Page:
Night migration : Shorebirds at the window !

Night migration : Shorebirds at the window !

Who hasn’t seen this animation from the Cornell Lab of Ornithology showing birds taking off a few minutes after the sunset ?


Not only birds do migrate at night, but this migration can be MASSIVE.

Moreover, most of the species that migrate at night can rarely be seen migrating in daylight : Shorebirds, Rails, Warblers…Which means that we’re just missing thousands of birds that are flying over us while we can’t see them !

Fortunately, many species are vocal enough to be be detected through their flight call. So, I wanted to have a try and get a real feeling of what night migration sounds like…

But… What if I sleep at night ?

Yeah, good point. There are two major issues with night migration

  1. If you’re a normal human being, you don’t go birding at 3 a.m
  2. Since you can only detect birds that are calling, listening at night can be very boring , with hours without any sign of a bird

Don’t worry, here comes technology ! The idea for night migration is that the microphone will work for you. You just put a microphone anywhere in a safe, quiet place, and then you can have a 7-hour recording of all that flies over during the night.


OK but wait… when do I listen to a 7-hour long recording ?

Sonograms bro.

You obviously don’t have time to listen to a full 7-hour track. So, the idea is exactly the same as when you’re on a diurnal migration spot. You don’t stay several hours with your scope stuck in a single direction, but you look at the landscape with the naked eye , and then focus on anything that stands out against the sky and looks like a bird.

This is exactly what a sonogram does. It’s a visual picture of a soundscape. Just draw the sonogram and you can see a 1 min long recording at a single glance. Hence, by scrolling the sonogram, you can “see” the whole 7 hour recording in a limited time.


Just as you can spot this Lammergeier (Gypaetus barbatus) at a glance in the middle of the landscape, you can spot birds at a glance on sonograms ©Stanislas Wroza


You can clearly spot the calls of a migrating Wood sandpiper (Tringa glareola) without listening to the whole 1 min long recording.


How do I make a sonogram ?

I’ve already explained this here :

 Softwares and audio processing

It takes some practice to be able to tell the difference between a bird call and some other noise on the sonogram .The first times it will take more time to scroll the full recording looking for bird calls, but you will quickly be able to do it much faster.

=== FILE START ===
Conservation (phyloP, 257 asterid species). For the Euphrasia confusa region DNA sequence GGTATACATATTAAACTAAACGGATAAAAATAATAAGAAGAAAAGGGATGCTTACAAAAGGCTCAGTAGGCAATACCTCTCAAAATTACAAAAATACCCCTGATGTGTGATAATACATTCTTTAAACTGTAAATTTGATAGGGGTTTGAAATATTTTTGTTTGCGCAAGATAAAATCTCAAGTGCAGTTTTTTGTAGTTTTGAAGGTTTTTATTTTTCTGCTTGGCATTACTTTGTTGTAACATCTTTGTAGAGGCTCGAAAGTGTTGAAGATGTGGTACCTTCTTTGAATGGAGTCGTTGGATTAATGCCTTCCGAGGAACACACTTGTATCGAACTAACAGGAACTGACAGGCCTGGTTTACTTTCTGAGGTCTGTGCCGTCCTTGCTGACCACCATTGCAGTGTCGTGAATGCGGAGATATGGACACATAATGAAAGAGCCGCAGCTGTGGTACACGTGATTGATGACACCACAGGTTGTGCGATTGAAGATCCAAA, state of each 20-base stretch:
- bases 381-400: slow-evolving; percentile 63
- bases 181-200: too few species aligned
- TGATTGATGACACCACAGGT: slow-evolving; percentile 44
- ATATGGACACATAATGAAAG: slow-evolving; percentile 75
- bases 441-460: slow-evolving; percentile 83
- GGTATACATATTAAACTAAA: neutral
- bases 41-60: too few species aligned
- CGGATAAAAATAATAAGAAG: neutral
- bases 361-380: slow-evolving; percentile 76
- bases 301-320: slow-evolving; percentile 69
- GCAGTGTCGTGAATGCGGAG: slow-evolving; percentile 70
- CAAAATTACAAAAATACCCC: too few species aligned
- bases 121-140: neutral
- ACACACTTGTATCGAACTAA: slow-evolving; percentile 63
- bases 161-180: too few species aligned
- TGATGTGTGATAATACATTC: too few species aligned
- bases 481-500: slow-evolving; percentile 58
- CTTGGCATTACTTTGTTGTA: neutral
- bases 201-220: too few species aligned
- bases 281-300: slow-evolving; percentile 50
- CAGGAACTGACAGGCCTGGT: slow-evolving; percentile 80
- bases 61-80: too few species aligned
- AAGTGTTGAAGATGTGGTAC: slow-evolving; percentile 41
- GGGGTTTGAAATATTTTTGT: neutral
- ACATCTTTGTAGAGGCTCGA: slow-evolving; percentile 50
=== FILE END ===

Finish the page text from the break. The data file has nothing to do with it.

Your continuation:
Great.  Does it really work ?

I had a try.

First, I must say that I didn’t chose the best place neither the best time of year for night migration…

I started recording night migration from a little park with Holm Oaks in the center of a big town (Montpellier).  As there are roads around this area, we can’t say that it is a quiet place.

And to say the least, the end of June is not the best time for migrating birds either…


My night migration spot, not really where you would expect Shorebirds…


But I didn’t care, I just wanted to see if some birds were flying over, and if I could really hear and identify them.

First night, sleeping while the microphone was running…until 7 a.m in the morning, getting up, turning off the microphone and having my breakfast while scrolling the sonogram on my computer.

As expected, the night was very quiet, nothing for the first two hours… until something like this appeared :


Eurasian Stone-Curlew (Burhinus oedicnemus)


Is it ???… Yes it is, first bird : A European Stone Curlew (Burhinus oedicnemus) ! Flying over buildings in Montpellier ! For me, it was amazing to get this species from a small urban park.

An example of flight call of Eurasian Stone-curlew (not the one I recorded over Montpellier).

Since then I’ve been recording as often as I could/had time. We’re only in July and I’ve already had 9 species of Shorebirds and even a Little bittern. This shows that these birds can be heard in migration almost anywhere, you don’t even have to be on the coast, or close to a lake.

This definitely changes your vision of birding for Shorebirds.


To have a look at my recent sightings, just click here :



2 thoughts on “Night migration : Shorebirds at the window !

  1. Great idea and article!
    Quick question before trying it out myself : any advice on protecting the recorder against the rain without shielding off the “line of sound” from overhead flying birds? I could put it under
    an umbrella or skylight, but that would reduce the detectability of distantly calling birds I presume.

    1. Thanks for this comment Dries.
      I usually don’t take my microphone out when rain is forecast. Yet, the best thing I’ve found so far against occasional rain and wind is to use cut tights (=pantyhose) as a protection. I use the fabric in which the tights are made as a cover that I put about 20 cm above the microphone.If there’s a small slope, the raindrops should drip away from the place where the microphone is.
      This “tights roof” + the windjammer on the microphone is enough to protect your recorder from raindrops (maybe not from a storm !) and is almost 100% transparent from sound.
      You can also use plastic wrapping to protect the parts of your recorder where there’s no microphone. But don’t put plastic film on the microphone as it’s not “sound transparent”

      I’m not sure if I’ve been clear enough. Don’t hesitate to ask for clarification if needed.

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